“The union cabinet recently gave its green signal for the FRFCF (or fuel reprocessing facility) project to be set up in Kalpakkam,” R.K. Sinha, secretary, department of atomic energy (DAE) and chairman of atomic energy commission (AEC), told IANS over phone from Mumbai.
Work on the project is expected to start later this year.
“We have to issue tenders for high value items. This will be followed by placing orders. Construction is expected to start at the end of this year,” P.R. Vasudeva Rao, director, Indira Gandhi Centre for Atomic Research (IGCAR), told IANS.
The facility will cater to the upcoming Rs.5,677 crore 500 MW prototype fast breeder reactor (PFBR) at Kalpakkam, around 70 km from here.
“The earliest the project starts is better for us as we need not go to the government for fresh fuel supplies. We are happy with the government’s decision,” Prabhat Kumar, chairman and managing director, Bharatiya Nabhikiya Vidyut Nigam Ltd (BHAVINI), told IANS.
He said the capacity of the proposed facility should be that it could process around two-third of the 181 fuel bundles loaded in PFBR.
A fast-breeder reactor is one which breeds more material for a nuclear fission reaction than it consumes. It is the key to India’s three-stage nuclear power programme.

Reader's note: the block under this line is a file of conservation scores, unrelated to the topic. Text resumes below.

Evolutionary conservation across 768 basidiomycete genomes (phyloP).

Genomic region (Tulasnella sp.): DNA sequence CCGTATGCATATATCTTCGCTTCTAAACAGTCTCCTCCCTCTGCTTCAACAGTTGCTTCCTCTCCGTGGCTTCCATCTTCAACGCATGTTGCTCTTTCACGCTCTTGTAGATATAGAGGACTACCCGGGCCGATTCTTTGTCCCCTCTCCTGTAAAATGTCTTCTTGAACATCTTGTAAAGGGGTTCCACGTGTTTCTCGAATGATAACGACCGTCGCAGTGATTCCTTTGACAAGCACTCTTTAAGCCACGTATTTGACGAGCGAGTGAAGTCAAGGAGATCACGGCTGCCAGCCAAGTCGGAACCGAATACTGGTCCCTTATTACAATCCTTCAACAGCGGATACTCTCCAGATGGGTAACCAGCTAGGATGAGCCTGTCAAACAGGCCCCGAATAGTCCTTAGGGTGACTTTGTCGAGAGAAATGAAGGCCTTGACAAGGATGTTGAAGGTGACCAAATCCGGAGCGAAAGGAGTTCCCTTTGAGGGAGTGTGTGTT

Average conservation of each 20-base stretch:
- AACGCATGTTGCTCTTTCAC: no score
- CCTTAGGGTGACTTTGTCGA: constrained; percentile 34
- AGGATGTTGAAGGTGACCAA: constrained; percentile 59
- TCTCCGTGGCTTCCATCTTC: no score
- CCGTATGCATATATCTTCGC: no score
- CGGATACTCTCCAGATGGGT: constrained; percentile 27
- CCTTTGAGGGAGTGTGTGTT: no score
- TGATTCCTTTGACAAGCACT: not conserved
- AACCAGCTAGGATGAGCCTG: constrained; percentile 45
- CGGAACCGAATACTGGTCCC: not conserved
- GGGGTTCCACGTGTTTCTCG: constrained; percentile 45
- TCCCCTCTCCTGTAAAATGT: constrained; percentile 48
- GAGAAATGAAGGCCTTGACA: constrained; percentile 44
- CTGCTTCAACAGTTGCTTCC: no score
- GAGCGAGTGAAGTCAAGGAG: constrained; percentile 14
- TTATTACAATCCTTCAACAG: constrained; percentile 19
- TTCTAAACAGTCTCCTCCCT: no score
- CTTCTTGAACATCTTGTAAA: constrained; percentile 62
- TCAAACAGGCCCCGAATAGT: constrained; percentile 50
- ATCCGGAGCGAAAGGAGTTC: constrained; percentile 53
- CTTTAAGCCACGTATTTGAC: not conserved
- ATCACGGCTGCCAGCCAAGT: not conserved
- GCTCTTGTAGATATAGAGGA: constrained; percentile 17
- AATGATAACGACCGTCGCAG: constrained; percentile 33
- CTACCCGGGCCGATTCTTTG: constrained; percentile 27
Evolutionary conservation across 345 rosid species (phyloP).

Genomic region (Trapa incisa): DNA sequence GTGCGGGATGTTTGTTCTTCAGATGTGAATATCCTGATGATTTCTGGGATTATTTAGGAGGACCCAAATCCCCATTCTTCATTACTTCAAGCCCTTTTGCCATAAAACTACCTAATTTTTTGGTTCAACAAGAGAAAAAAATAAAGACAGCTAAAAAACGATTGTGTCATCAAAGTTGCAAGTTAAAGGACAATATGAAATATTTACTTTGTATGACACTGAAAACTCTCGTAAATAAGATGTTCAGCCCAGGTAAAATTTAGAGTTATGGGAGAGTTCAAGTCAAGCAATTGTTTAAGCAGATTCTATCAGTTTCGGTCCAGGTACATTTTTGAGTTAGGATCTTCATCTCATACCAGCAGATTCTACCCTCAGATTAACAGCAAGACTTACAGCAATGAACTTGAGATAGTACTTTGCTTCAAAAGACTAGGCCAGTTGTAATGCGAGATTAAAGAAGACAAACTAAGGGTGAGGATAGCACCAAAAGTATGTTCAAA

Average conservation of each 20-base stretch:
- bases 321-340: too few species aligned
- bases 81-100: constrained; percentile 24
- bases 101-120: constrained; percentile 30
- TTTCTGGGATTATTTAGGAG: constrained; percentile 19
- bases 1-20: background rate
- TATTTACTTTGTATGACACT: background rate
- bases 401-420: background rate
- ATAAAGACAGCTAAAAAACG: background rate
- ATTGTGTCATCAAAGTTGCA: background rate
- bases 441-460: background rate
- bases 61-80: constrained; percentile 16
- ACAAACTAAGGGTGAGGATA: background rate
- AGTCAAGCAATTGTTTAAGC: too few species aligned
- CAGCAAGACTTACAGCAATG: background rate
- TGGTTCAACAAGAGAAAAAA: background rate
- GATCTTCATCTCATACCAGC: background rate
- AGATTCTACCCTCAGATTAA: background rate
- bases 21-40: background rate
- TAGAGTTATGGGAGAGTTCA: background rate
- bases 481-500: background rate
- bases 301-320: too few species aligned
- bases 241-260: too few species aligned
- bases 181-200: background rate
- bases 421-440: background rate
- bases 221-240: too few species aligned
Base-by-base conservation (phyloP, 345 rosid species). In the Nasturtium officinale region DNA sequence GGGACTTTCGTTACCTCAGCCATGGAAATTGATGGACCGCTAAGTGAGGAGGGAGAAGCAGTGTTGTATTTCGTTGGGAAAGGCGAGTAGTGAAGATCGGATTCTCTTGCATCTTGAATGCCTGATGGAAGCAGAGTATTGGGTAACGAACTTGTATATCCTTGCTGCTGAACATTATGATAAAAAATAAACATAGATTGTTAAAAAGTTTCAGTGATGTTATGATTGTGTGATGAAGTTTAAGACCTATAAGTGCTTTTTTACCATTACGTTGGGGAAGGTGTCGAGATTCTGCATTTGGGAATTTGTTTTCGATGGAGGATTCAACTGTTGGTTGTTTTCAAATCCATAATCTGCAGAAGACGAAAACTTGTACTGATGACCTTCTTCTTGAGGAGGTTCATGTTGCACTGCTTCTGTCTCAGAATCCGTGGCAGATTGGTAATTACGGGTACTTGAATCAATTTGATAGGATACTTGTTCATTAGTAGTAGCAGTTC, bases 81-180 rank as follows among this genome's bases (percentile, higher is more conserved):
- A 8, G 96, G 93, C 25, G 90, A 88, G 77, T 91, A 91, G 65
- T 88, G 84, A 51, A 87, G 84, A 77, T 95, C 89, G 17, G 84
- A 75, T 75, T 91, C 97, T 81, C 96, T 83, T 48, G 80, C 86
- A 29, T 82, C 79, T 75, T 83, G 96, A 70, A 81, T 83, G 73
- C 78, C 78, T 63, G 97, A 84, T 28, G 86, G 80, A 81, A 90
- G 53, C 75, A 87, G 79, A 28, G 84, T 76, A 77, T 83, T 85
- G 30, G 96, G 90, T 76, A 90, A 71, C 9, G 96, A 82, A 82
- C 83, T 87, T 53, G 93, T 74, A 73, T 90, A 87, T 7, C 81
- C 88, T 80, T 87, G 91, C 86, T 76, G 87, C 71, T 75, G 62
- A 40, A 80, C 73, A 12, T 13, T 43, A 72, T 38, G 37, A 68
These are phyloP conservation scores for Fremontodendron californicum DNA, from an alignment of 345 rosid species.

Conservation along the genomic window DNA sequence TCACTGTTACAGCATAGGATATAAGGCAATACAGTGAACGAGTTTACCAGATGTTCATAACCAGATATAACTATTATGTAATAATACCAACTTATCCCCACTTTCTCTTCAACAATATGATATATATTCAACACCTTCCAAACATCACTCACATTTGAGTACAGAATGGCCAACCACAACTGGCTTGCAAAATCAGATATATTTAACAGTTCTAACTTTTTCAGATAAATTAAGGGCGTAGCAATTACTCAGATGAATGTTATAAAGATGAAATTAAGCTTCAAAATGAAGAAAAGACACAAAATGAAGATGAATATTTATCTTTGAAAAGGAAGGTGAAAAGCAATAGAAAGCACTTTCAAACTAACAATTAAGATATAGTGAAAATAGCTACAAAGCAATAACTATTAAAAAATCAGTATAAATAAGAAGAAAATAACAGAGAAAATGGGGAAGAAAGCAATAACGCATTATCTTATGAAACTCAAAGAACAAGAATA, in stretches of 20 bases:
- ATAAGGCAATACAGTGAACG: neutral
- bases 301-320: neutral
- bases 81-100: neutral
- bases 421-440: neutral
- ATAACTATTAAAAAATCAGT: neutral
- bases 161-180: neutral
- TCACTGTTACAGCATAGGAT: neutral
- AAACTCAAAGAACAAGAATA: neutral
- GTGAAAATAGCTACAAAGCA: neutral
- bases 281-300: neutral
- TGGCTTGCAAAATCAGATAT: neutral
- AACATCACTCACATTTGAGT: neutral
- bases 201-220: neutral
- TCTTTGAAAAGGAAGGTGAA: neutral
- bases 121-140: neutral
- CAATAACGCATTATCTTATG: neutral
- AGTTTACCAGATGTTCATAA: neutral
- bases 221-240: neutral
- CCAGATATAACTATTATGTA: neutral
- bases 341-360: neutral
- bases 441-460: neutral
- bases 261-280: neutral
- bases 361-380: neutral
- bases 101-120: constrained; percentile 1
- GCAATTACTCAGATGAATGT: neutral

According to Kumar, a fuel cycle facility near the PFBR eliminates the transport risk of fuel bundles.
For the fuel reprocessing facility to be functional the PFBR should first go on stream which is expected to happen next year.
According to Rao, the fuel reprocessing facility – with little augmentation – can also cater to the needs of two more fast breeder reactors of similar nature that are being planned at Kalpakkam.
He said the PFBR uses plutonium-based fuel, which is an important resource for India, and cannot be wasted. It is a high-value project and has to be done on time so that PFBR is not constrained for fuel.
Officials said the fuel cycle facility may come under a separate board as many units of DAE like the Nuclear Fuel Complex and the Bhabha Atomic Research Centre (BARC) will be involved in the proposed project.
“Fuel is owned by the government and is leased to the power plant. The waste is also the responsibility of the government,” an official told IANS.
Tasked with the mandate of developing fast breeder reactors, IGCAR will be steering the project.
The fuel cycle facility might employ around 1,500 people and may take four or five years to come into play. Till then, PFBR will be storing the fuel at its complex, Kumar said.